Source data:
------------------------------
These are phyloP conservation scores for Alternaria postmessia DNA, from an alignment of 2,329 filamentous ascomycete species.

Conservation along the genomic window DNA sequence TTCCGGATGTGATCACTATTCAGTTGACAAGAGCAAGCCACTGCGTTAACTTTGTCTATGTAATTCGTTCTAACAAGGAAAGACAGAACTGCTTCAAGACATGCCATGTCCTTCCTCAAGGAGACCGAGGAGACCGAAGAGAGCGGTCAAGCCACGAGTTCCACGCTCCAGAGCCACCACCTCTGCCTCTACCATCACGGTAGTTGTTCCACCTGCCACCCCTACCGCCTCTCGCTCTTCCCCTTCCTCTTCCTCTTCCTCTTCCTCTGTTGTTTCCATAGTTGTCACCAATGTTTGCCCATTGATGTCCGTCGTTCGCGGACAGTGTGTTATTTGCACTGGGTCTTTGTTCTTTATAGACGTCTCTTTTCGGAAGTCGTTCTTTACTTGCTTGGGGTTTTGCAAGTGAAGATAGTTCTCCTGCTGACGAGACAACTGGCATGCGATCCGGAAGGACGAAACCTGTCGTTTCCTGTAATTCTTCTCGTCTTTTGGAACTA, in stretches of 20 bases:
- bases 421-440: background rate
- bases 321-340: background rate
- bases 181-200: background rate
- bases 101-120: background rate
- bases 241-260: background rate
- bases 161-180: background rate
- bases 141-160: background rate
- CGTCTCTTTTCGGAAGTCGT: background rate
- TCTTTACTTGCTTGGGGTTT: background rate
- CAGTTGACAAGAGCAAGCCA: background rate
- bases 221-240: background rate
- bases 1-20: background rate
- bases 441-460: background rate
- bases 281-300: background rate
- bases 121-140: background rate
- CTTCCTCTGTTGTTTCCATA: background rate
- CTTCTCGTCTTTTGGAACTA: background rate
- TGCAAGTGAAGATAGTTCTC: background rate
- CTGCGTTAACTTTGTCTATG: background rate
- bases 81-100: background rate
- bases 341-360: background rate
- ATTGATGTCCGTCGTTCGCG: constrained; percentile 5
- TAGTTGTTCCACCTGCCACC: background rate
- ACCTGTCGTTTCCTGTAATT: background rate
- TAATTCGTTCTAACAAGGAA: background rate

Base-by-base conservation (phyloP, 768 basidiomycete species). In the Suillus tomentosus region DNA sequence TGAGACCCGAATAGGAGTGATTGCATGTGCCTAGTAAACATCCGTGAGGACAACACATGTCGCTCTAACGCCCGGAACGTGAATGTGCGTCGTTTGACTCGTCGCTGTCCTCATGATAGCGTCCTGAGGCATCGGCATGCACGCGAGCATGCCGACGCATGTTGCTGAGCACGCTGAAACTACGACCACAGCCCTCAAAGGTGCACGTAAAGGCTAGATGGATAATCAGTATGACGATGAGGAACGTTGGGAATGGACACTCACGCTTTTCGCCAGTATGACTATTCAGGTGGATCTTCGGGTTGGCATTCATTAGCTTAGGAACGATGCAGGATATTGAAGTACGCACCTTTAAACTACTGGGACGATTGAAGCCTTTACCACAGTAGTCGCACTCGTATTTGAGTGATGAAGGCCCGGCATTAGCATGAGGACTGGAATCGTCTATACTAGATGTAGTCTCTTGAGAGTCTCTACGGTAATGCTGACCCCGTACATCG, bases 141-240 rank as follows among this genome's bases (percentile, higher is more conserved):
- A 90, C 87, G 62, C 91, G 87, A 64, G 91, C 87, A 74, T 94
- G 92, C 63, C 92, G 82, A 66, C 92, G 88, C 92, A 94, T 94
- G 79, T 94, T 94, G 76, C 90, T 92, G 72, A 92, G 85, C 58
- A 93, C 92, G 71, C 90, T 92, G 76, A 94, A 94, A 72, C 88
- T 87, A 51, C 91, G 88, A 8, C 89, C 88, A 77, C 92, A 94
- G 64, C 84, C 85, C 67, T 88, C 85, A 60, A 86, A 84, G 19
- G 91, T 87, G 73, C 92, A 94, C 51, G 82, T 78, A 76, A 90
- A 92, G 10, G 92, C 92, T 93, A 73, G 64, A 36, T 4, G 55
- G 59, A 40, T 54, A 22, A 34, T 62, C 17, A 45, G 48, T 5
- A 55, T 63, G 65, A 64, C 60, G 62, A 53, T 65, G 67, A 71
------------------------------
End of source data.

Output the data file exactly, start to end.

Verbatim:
These are phyloP conservation scores for Alternaria postmessia DNA, from an alignment of 2,329 filamentous ascomycete species.

Conservation along the genomic window DNA sequence TTCCGGATGTGATCACTATTCAGTTGACAAGAGCAAGCCACTGCGTTAACTTTGTCTATGTAATTCGTTCTAACAAGGAAAGACAGAACTGCTTCAAGACATGCCATGTCCTTCCTCAAGGAGACCGAGGAGACCGAAGAGAGCGGTCAAGCCACGAGTTCCACGCTCCAGAGCCACCACCTCTGCCTCTACCATCACGGTAGTTGTTCCACCTGCCACCCCTACCGCCTCTCGCTCTTCCCCTTCCTCTTCCTCTTCCTCTTCCTCTGTTGTTTCCATAGTTGTCACCAATGTTTGCCCATTGATGTCCGTCGTTCGCGGACAGTGTGTTATTTGCACTGGGTCTTTGTTCTTTATAGACGTCTCTTTTCGGAAGTCGTTCTTTACTTGCTTGGGGTTTTGCAAGTGAAGATAGTTCTCCTGCTGACGAGACAACTGGCATGCGATCCGGAAGGACGAAACCTGTCGTTTCCTGTAATTCTTCTCGTCTTTTGGAACTA, in stretches of 20 bases:
- bases 421-440: background rate
- bases 321-340: background rate
- bases 181-200: background rate
- bases 101-120: background rate
- bases 241-260: background rate
- bases 161-180: background rate
- bases 141-160: background rate
- CGTCTCTTTTCGGAAGTCGT: background rate
- TCTTTACTTGCTTGGGGTTT: background rate
- CAGTTGACAAGAGCAAGCCA: background rate
- bases 221-240: background rate
- bases 1-20: background rate
- bases 441-460: background rate
- bases 281-300: background rate
- bases 121-140: background rate
- CTTCCTCTGTTGTTTCCATA: background rate
- CTTCTCGTCTTTTGGAACTA: background rate
- TGCAAGTGAAGATAGTTCTC: background rate
- CTGCGTTAACTTTGTCTATG: background rate
- bases 81-100: background rate
- bases 341-360: background rate
- ATTGATGTCCGTCGTTCGCG: constrained; percentile 5
- TAGTTGTTCCACCTGCCACC: background rate
- ACCTGTCGTTTCCTGTAATT: background rate
- TAATTCGTTCTAACAAGGAA: background rate

Base-by-base conservation (phyloP, 768 basidiomycete species). In the Suillus tomentosus region DNA sequence TGAGACCCGAATAGGAGTGATTGCATGTGCCTAGTAAACATCCGTGAGGACAACACATGTCGCTCTAACGCCCGGAACGTGAATGTGCGTCGTTTGACTCGTCGCTGTCCTCATGATAGCGTCCTGAGGCATCGGCATGCACGCGAGCATGCCGACGCATGTTGCTGAGCACGCTGAAACTACGACCACAGCCCTCAAAGGTGCACGTAAAGGCTAGATGGATAATCAGTATGACGATGAGGAACGTTGGGAATGGACACTCACGCTTTTCGCCAGTATGACTATTCAGGTGGATCTTCGGGTTGGCATTCATTAGCTTAGGAACGATGCAGGATATTGAAGTACGCACCTTTAAACTACTGGGACGATTGAAGCCTTTACCACAGTAGTCGCACTCGTATTTGAGTGATGAAGGCCCGGCATTAGCATGAGGACTGGAATCGTCTATACTAGATGTAGTCTCTTGAGAGTCTCTACGGTAATGCTGACCCCGTACATCG, bases 141-240 rank as follows among this genome's bases (percentile, higher is more conserved):
- A 90, C 87, G 62, C 91, G 87, A 64, G 91, C 87, A 74, T 94
- G 92, C 63, C 92, G 82, A 66, C 92, G 88, C 92, A 94, T 94
- G 79, T 94, T 94, G 76, C 90, T 92, G 72, A 92, G 85, C 58
- A 93, C 92, G 71, C 90, T 92, G 76, A 94, A 94, A 72, C 88
- T 87, A 51, C 91, G 88, A 8, C 89, C 88, A 77, C 92, A 94
- G 64, C 84, C 85, C 67, T 88, C 85, A 60, A 86, A 84, G 19
- G 91, T 87, G 73, C 92, A 94, C 51, G 82, T 78, A 76, A 90
- A 92, G 10, G 92, C 92, T 93, A 73, G 64, A 36, T 4, G 55
- G 59, A 40, T 54, A 22, A 34, T 62, C 17, A 45, G 48, T 5
- A 55, T 63, G 65, A 64, C 60, G 62, A 53, T 65, G 67, A 71